"Around Haines Institute there was the very thickly settled community - settled with colored people. On Sunday afternoons the streets were crowded with children, and having had such a fine opportunity for training at the Moody Institute, I felt I had a chance to help children and asked permission of Lucy Laney to start a mission Sunday School. [S]he granted it. I took the girls of the science class and my own class and went out and combed the alleys and streets and brought in hundreds of children until we had a Sunday School of almost a thousand young people and people in the community came in. . . . This mission school lasted for years, and became one of the great assets of Haines Institute.

Bethune, M. M. (1952). Holistic living: Yes, I went to Liberia. In Responsibility [Periodical of the National Association of Negro Business and Professional Women's Club], 1952 (pp. 7-9). Mary McLeod Bethune Papers, Mary McLeod Bethune Foundation, Bethune-Cookman College, Daytona Beach, FL.

"Ever since my student days at Moody Bible Institute in Chicago, in the 'Nineties,' when I so much wanted to find happiness as a missionary to Africa, I had seen myself doing just this - counseling and praying with the native people in the far-away land of my ancestors and here I was. It was wonderful!"

Bethune, M. M. Sixth Annual Catalogue of the Daytona Educational and Industrial Training School for Negro Girls (1910-11). Mary McLeod Bethune Papers, Florida State Archives, Tallahassee.

"It is our object to give a thorough religious training. The supreme need of our people beyond doubt is Christian leadership. There is a crying need among us for women qualified as moral and Christian leaders. We are endeavoring to teach an every-day practical religion. The Bible is prominent in every department of our work. It is the guide of our lives."

Bethune, M. M. Sixth Annual Catalogue of the Daytona Educational and Industrial Training School for Negro Girls (1910-11). Mary McLeod Bethune Papers, Florida State Archives, Tallahassee.

"The aim of this institution is to uplift Negro girls spiritually, morally, intellectually and industrially. The school stands for a broad, thorough practical training. To develop Christian character, to send forth women who will be rounded home-makers and Christian leaders is the aim of its founder and supporters, a trained mind, heart and hand being their idea of a complete education."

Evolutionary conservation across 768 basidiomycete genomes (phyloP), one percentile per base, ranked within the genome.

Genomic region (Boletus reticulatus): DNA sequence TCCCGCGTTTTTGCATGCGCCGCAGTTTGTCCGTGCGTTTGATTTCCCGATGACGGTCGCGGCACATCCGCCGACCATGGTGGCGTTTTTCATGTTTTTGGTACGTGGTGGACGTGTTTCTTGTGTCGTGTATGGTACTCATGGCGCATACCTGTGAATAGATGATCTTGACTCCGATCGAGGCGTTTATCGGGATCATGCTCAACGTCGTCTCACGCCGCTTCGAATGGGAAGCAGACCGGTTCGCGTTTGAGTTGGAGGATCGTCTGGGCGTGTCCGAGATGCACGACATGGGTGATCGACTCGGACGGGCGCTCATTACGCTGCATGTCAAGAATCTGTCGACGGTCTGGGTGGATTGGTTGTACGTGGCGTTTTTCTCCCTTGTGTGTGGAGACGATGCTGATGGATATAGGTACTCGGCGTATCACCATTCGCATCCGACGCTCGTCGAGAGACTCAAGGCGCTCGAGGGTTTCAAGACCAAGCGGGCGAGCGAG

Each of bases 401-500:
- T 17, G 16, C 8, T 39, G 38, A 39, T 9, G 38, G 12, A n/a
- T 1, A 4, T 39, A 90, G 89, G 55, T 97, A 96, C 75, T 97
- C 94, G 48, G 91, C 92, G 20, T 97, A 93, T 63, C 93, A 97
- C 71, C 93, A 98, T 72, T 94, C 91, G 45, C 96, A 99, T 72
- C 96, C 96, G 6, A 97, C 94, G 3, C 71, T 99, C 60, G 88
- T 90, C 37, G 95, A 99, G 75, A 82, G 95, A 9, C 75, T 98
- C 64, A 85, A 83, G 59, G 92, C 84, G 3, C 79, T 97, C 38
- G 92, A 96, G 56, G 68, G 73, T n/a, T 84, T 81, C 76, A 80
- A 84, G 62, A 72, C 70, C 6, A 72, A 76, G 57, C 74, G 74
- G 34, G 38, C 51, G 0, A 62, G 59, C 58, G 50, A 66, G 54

Bethune, M. M. My Last will and testament (1963), Ebony, 18, 156.

"I LEAVE YOU FINALLY A RESPONSIBILITY TO OUR YOUNG PEOPLE. The world around us really belongs to youth for youth will take over its future management. Our children must never lose their zeal for building a better world. They must not be discouraged from aspiring toward greatness, for they are to be the leaders of tomorrow. Nor must they forget that the masses of our people are still underprivileged, ill-housed, impoverished and victimized by discrimination. We have a powerful potential in our youth, and we must have the courage to change old ideas and practices so that we may direct their power toward good end."

Bethune, M. M. A philosophy of education for Negro Girls, 1926. Mary McLeod Bethune Papers, Amistad Research Center, Tulane University, New Orleans, La., Box 2, Folder 13.

"Very early in my life, I saw the vision of what our women might contribute to the growth and development of the race - if they were given a certain type of intellectual training. I longed to see women, Negro women, hold in their hands diplomas which bespoke achievement; I longed to see them trained to be inspirational wives and mothers; I longed to see their accomplishments recognized side by side with any woman, anywhere. With this vision before me, my life has been spent."

Bethune, M. M. (1969). Certain Unalienable Rights. In R.W. Logan (Ed.), What the Negro wants. New York: Agathan Press, Inc.

Bethune, M. M. (1963, September). My last will and testament. Ebony, 18, 150-156.

Fleming, S. Y. (1995). Bethune-Cookman College, 1904-1994: The answered prayer to a dream. Virginia Beach: The Donring Company.

Author Information

Beverly Johnson-Miller

Beverly C. Johnson-Miller is Associate Professor of Christian Discipleship at Asbury Theological Seminary, where she teaches courses on Christian discipleship and the history and philosophy of Christian education. Her Ph.D. dissertation (2000) explored The Complexity of Religious Transformation, Claremont School of Theology, California.